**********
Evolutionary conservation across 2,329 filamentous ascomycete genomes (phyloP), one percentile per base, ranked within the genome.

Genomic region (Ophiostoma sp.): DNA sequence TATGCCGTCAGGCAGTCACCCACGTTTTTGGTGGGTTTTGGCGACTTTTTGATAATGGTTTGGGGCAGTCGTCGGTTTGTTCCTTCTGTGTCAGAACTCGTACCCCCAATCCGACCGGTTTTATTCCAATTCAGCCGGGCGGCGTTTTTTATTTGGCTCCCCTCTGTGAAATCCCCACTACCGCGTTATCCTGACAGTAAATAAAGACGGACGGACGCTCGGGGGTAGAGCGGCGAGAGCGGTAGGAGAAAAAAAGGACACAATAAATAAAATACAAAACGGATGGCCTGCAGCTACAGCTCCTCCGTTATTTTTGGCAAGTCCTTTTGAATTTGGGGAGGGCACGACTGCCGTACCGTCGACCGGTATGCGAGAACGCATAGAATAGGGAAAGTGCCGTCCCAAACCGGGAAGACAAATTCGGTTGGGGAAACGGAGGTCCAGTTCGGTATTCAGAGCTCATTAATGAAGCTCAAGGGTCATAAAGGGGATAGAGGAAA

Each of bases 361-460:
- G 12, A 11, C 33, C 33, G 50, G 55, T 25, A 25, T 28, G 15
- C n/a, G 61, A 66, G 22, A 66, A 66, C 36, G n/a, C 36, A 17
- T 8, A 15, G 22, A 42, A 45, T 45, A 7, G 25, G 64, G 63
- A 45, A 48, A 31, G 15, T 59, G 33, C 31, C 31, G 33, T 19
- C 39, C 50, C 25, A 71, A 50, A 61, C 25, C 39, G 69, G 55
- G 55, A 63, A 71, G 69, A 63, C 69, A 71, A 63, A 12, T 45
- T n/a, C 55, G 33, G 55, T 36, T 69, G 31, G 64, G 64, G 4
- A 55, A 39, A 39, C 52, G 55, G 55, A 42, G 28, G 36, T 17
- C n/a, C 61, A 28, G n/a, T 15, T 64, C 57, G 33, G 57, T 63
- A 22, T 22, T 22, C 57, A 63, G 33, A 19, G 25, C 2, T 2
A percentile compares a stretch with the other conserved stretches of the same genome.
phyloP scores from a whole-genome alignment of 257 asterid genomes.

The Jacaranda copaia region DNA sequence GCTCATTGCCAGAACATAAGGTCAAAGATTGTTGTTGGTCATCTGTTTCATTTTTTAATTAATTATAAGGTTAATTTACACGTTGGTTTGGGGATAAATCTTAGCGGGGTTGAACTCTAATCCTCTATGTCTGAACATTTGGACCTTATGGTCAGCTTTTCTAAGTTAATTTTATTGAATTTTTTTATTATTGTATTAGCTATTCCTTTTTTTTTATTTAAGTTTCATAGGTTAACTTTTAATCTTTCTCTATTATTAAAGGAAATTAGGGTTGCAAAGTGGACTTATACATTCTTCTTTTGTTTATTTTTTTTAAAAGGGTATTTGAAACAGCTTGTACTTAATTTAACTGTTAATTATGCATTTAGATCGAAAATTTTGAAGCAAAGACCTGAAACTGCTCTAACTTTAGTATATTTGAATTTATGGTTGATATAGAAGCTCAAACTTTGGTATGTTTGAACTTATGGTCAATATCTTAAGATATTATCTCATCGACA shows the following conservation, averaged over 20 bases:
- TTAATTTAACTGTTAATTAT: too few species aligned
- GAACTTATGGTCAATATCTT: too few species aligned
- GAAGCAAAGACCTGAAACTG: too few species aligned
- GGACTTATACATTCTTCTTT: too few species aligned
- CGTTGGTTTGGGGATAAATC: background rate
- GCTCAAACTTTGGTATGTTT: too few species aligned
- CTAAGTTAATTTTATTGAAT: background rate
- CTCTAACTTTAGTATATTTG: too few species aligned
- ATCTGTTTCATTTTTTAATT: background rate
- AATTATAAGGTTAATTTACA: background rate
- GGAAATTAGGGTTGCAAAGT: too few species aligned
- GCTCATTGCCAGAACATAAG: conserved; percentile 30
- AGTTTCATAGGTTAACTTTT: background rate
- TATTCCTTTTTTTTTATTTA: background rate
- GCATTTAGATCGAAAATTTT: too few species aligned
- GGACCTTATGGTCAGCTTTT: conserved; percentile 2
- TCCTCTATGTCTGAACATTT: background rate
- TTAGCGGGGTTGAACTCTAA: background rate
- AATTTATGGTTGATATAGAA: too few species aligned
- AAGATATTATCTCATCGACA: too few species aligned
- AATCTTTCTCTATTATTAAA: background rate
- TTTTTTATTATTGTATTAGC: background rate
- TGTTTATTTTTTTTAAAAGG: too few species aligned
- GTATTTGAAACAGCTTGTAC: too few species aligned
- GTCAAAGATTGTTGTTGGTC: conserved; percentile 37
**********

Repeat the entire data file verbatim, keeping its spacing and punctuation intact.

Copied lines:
Evolutionary conservation across 2,329 filamentous ascomycete genomes (phyloP), one percentile per base, ranked within the genome.

Genomic region (Ophiostoma sp.): DNA sequence TATGCCGTCAGGCAGTCACCCACGTTTTTGGTGGGTTTTGGCGACTTTTTGATAATGGTTTGGGGCAGTCGTCGGTTTGTTCCTTCTGTGTCAGAACTCGTACCCCCAATCCGACCGGTTTTATTCCAATTCAGCCGGGCGGCGTTTTTTATTTGGCTCCCCTCTGTGAAATCCCCACTACCGCGTTATCCTGACAGTAAATAAAGACGGACGGACGCTCGGGGGTAGAGCGGCGAGAGCGGTAGGAGAAAAAAAGGACACAATAAATAAAATACAAAACGGATGGCCTGCAGCTACAGCTCCTCCGTTATTTTTGGCAAGTCCTTTTGAATTTGGGGAGGGCACGACTGCCGTACCGTCGACCGGTATGCGAGAACGCATAGAATAGGGAAAGTGCCGTCCCAAACCGGGAAGACAAATTCGGTTGGGGAAACGGAGGTCCAGTTCGGTATTCAGAGCTCATTAATGAAGCTCAAGGGTCATAAAGGGGATAGAGGAAA

Each of bases 361-460:
- G 12, A 11, C 33, C 33, G 50, G 55, T 25, A 25, T 28, G 15
- C n/a, G 61, A 66, G 22, A 66, A 66, C 36, G n/a, C 36, A 17
- T 8, A 15, G 22, A 42, A 45, T 45, A 7, G 25, G 64, G 63
- A 45, A 48, A 31, G 15, T 59, G 33, C 31, C 31, G 33, T 19
- C 39, C 50, C 25, A 71, A 50, A 61, C 25, C 39, G 69, G 55
- G 55, A 63, A 71, G 69, A 63, C 69, A 71, A 63, A 12, T 45
- T n/a, C 55, G 33, G 55, T 36, T 69, G 31, G 64, G 64, G 4
- A 55, A 39, A 39, C 52, G 55, G 55, A 42, G 28, G 36, T 17
- C n/a, C 61, A 28, G n/a, T 15, T 64, C 57, G 33, G 57, T 63
- A 22, T 22, T 22, C 57, A 63, G 33, A 19, G 25, C 2, T 2
A percentile compares a stretch with the other conserved stretches of the same genome.
phyloP scores from a whole-genome alignment of 257 asterid genomes.

The Jacaranda copaia region DNA sequence GCTCATTGCCAGAACATAAGGTCAAAGATTGTTGTTGGTCATCTGTTTCATTTTTTAATTAATTATAAGGTTAATTTACACGTTGGTTTGGGGATAAATCTTAGCGGGGTTGAACTCTAATCCTCTATGTCTGAACATTTGGACCTTATGGTCAGCTTTTCTAAGTTAATTTTATTGAATTTTTTTATTATTGTATTAGCTATTCCTTTTTTTTTATTTAAGTTTCATAGGTTAACTTTTAATCTTTCTCTATTATTAAAGGAAATTAGGGTTGCAAAGTGGACTTATACATTCTTCTTTTGTTTATTTTTTTTAAAAGGGTATTTGAAACAGCTTGTACTTAATTTAACTGTTAATTATGCATTTAGATCGAAAATTTTGAAGCAAAGACCTGAAACTGCTCTAACTTTAGTATATTTGAATTTATGGTTGATATAGAAGCTCAAACTTTGGTATGTTTGAACTTATGGTCAATATCTTAAGATATTATCTCATCGACA shows the following conservation, averaged over 20 bases:
- TTAATTTAACTGTTAATTAT: too few species aligned
- GAACTTATGGTCAATATCTT: too few species aligned
- GAAGCAAAGACCTGAAACTG: too few species aligned
- GGACTTATACATTCTTCTTT: too few species aligned
- CGTTGGTTTGGGGATAAATC: background rate
- GCTCAAACTTTGGTATGTTT: too few species aligned
- CTAAGTTAATTTTATTGAAT: background rate
- CTCTAACTTTAGTATATTTG: too few species aligned
- ATCTGTTTCATTTTTTAATT: background rate
- AATTATAAGGTTAATTTACA: background rate
- GGAAATTAGGGTTGCAAAGT: too few species aligned
- GCTCATTGCCAGAACATAAG: conserved; percentile 30
- AGTTTCATAGGTTAACTTTT: background rate
- TATTCCTTTTTTTTTATTTA: background rate
- GCATTTAGATCGAAAATTTT: too few species aligned
- GGACCTTATGGTCAGCTTTT: conserved; percentile 2
- TCCTCTATGTCTGAACATTT: background rate
- TTAGCGGGGTTGAACTCTAA: background rate
- AATTTATGGTTGATATAGAA: too few species aligned
- AAGATATTATCTCATCGACA: too few species aligned
- AATCTTTCTCTATTATTAAA: background rate
- TTTTTTATTATTGTATTAGC: background rate
- TGTTTATTTTTTTTAAAAGG: too few species aligned
- GTATTTGAAACAGCTTGTAC: too few species aligned
- GTCAAAGATTGTTGTTGGTC: conserved; percentile 37